What was the reason for the first real armed encounter between Indian and Chinese troops on Chinese soil in the town of Dinghai on Chusan Island in July 1840?
Were the orders for the invasion of Aksai Chin issued by Mao from Moscow in December 1949, at Stalin's behest?
Was the pluck and raw courage of Lt. Gen. Sagat Singh to hold Nathu La first in 1965 and then again in 1967 the basis for General K. Sundarji's bold moves at Sumdorong Chu in 1986 and 1987?
Red Fear: The China Threat catalogues, evaluates and infers the consequences of the political and military confrontations between India and China from the 15th to the 21st century.
Contrary to the glowing accounts in popular imagination of a congruence of values and interests between these two nations, the relationship has been confrontational and antagonistic at many levels throughout these last six centuries.
The lessons of history are hard to learn. Nevertheless, China seems to have learnt them better than India. It bided its time well and positioned itself to humiliate and denigrate India whenever possible as retribution for the perceived harm India and Indians did to its society and economy during the infamous Chinese century of humiliation between 1839 to 1940.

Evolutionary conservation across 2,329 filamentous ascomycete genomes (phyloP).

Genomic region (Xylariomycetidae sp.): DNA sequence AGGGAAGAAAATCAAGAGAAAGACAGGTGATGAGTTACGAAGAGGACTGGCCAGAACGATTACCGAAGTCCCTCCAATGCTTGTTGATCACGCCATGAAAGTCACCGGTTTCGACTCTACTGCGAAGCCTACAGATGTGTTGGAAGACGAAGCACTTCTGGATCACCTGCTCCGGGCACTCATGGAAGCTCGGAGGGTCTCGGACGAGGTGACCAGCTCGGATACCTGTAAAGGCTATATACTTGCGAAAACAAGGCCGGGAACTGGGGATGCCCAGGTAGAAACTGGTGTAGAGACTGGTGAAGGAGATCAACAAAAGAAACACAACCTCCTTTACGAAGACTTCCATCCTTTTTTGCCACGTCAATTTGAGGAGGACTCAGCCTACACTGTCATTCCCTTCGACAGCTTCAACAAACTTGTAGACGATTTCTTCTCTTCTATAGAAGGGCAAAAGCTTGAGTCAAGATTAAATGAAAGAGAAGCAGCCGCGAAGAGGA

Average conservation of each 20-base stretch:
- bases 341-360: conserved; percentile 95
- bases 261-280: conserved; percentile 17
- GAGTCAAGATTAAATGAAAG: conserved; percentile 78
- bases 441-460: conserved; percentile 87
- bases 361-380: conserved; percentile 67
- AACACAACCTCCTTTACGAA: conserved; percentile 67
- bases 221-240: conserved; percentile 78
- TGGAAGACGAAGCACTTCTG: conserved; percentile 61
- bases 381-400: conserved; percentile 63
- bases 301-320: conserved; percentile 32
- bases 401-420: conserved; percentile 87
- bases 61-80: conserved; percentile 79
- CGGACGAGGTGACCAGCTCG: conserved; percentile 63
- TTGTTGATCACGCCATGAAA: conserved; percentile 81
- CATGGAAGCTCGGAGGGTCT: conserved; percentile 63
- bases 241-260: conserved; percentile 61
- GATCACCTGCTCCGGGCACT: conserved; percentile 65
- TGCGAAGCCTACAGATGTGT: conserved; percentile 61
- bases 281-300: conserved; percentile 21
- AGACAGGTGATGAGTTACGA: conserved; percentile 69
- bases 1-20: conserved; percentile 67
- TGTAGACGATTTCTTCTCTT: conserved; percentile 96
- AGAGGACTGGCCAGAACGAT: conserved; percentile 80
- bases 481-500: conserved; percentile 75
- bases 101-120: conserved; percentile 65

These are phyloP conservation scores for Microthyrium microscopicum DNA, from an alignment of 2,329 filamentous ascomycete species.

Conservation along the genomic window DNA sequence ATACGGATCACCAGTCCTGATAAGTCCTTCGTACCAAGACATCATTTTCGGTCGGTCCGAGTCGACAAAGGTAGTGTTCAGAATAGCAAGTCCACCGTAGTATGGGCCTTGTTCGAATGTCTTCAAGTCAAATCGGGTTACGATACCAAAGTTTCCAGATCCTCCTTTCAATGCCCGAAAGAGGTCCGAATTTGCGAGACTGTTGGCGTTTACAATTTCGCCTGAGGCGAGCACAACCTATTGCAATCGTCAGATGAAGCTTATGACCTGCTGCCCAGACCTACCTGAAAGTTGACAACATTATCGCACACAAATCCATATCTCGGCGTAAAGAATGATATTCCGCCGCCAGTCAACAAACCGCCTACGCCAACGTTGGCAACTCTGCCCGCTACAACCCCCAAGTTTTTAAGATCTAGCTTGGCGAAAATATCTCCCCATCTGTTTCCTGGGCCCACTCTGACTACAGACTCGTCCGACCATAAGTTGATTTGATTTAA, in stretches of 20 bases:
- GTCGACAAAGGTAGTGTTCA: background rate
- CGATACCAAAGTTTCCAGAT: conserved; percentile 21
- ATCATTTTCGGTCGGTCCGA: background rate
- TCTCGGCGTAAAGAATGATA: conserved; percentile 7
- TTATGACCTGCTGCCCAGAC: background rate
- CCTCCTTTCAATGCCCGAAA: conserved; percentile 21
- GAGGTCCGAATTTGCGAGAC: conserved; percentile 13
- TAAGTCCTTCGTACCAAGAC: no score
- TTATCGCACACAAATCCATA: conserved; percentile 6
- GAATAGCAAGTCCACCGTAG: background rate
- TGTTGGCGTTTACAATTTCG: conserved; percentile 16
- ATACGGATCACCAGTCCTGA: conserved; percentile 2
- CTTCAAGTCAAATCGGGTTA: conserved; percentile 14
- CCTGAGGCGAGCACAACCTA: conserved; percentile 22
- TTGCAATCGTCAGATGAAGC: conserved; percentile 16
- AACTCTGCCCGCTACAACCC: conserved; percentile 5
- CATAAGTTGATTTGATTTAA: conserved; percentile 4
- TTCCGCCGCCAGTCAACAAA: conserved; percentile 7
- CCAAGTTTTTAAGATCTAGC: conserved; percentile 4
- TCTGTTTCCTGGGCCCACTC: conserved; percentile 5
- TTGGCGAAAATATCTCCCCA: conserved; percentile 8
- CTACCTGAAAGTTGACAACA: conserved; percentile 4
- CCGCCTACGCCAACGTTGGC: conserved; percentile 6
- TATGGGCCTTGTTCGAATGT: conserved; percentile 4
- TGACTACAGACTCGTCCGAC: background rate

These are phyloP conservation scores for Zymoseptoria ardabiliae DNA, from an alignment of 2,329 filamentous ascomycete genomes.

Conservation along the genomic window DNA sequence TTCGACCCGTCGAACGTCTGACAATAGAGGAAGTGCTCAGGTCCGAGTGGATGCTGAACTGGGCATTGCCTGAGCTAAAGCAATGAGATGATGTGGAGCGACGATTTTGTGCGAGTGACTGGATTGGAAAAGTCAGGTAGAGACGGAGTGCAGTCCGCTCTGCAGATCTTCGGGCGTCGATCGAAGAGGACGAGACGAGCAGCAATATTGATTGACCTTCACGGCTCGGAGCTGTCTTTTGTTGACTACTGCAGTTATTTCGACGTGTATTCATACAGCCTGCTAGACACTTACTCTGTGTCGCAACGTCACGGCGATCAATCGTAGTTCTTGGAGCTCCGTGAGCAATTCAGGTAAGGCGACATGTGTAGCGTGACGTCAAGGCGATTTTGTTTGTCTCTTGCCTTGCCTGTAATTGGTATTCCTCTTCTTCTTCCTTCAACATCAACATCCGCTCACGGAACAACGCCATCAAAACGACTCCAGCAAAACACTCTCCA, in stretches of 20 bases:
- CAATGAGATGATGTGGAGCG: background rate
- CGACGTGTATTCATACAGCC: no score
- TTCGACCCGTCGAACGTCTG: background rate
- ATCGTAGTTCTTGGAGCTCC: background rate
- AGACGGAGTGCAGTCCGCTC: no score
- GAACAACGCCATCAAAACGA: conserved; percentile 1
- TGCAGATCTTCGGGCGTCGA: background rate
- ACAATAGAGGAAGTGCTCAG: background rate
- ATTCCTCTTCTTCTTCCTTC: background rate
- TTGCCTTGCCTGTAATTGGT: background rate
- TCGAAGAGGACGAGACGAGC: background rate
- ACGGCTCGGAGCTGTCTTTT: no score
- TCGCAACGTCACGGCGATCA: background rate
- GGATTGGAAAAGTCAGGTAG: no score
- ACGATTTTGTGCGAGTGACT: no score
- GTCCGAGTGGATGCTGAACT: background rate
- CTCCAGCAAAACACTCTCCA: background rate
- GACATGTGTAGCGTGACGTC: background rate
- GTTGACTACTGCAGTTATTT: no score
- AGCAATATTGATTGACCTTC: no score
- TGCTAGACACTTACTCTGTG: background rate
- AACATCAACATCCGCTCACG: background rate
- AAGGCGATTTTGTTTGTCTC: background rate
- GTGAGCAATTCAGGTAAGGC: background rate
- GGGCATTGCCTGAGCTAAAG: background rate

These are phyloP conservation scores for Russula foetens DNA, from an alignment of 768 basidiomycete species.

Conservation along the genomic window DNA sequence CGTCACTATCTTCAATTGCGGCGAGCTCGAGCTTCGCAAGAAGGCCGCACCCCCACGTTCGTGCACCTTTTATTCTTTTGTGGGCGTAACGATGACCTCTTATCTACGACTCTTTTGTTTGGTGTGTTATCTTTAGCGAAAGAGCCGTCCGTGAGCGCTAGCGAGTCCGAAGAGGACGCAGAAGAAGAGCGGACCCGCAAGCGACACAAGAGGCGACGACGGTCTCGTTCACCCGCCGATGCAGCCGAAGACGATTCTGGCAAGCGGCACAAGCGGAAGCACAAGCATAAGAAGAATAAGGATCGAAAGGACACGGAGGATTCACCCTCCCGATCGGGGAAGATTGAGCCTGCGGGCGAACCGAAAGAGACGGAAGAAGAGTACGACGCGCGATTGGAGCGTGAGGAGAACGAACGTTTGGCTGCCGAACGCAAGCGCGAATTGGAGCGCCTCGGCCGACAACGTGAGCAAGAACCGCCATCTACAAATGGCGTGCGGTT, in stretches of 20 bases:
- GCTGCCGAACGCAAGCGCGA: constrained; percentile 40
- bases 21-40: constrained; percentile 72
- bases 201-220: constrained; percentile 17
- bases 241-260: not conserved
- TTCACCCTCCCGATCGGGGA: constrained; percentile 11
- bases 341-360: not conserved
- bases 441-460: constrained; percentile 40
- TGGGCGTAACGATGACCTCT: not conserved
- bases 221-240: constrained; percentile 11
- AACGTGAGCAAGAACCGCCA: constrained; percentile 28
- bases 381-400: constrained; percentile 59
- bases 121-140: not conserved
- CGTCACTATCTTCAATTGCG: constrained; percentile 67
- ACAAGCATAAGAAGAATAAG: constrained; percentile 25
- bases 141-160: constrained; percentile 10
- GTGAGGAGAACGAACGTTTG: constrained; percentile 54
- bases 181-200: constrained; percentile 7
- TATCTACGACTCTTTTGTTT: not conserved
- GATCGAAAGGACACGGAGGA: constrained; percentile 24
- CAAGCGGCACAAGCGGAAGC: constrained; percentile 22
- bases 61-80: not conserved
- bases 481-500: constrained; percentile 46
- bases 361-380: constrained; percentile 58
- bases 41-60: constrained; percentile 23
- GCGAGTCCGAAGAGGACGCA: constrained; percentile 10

For India, today's post-Galwan situation is reminiscent of the challenge India's first Prime Minister Jawaharlal Nehru faced in 1962 and the identical challenge India's 14th Prime Minister Narendra Modi faces in 2020. Vedic philosophy argues that time is cyclical, and not linear, and by this argument, the year 2020 completes a 60-year cycle that began in 1960. How Modi responds to this challenge will define India's relationship with China as well as its position in the world through the rest of the 21st century.